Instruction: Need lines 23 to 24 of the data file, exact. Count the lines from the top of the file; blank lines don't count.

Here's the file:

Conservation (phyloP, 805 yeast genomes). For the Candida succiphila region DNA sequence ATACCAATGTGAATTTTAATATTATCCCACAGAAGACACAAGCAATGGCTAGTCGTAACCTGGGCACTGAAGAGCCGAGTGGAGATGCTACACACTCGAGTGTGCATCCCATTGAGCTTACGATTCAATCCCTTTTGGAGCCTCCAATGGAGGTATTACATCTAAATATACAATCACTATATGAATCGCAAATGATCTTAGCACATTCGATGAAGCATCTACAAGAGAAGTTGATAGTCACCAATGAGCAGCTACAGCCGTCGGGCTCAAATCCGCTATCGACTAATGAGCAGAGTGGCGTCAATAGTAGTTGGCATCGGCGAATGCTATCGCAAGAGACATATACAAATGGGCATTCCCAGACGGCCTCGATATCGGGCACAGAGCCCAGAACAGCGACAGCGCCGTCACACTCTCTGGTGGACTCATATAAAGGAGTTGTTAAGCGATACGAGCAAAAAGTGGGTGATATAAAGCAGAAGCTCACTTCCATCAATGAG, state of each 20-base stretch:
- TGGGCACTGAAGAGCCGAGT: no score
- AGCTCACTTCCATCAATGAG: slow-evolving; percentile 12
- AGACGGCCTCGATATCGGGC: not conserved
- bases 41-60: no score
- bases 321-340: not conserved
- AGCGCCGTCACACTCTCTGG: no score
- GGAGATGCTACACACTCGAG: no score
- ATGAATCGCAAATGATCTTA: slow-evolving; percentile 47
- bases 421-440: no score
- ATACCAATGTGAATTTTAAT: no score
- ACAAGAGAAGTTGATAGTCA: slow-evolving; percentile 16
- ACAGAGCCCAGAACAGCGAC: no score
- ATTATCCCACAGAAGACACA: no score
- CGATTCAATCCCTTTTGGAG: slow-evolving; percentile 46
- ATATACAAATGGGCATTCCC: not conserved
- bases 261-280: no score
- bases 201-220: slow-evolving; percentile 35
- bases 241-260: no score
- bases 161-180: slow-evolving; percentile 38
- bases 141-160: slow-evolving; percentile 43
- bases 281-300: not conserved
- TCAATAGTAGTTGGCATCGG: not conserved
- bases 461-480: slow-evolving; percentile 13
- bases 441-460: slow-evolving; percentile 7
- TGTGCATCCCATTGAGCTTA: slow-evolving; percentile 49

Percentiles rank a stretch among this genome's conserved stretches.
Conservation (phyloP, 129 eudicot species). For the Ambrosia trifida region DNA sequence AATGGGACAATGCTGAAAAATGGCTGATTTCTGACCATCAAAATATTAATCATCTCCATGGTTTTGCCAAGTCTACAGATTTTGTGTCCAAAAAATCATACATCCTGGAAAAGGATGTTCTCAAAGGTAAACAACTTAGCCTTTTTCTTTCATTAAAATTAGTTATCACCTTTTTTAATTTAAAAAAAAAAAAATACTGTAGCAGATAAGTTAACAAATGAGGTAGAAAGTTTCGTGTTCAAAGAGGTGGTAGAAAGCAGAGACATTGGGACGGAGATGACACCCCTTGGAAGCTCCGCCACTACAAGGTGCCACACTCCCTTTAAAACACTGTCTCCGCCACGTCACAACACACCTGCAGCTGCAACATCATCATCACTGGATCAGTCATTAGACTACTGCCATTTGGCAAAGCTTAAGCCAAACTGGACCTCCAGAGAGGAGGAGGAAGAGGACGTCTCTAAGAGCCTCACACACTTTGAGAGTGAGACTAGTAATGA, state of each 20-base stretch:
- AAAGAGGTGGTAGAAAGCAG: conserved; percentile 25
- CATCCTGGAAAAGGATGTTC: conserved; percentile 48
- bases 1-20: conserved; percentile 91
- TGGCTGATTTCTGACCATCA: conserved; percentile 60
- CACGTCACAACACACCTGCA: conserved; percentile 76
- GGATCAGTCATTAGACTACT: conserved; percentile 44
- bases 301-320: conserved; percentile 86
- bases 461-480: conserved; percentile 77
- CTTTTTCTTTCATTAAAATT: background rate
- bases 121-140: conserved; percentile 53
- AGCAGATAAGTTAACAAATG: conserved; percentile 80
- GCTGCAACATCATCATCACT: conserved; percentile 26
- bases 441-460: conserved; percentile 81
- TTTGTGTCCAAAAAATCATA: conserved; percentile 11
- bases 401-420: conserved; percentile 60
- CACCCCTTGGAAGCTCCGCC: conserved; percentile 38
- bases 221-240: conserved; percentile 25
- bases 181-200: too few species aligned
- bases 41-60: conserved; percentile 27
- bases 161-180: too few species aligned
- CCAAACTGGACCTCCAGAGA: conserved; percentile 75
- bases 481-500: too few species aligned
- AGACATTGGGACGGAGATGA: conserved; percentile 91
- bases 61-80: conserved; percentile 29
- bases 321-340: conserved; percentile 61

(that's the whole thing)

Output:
- TCAATAGTAGTTGGCATCGG: not conserved
- bases 461-480: slow-evolving; percentile 13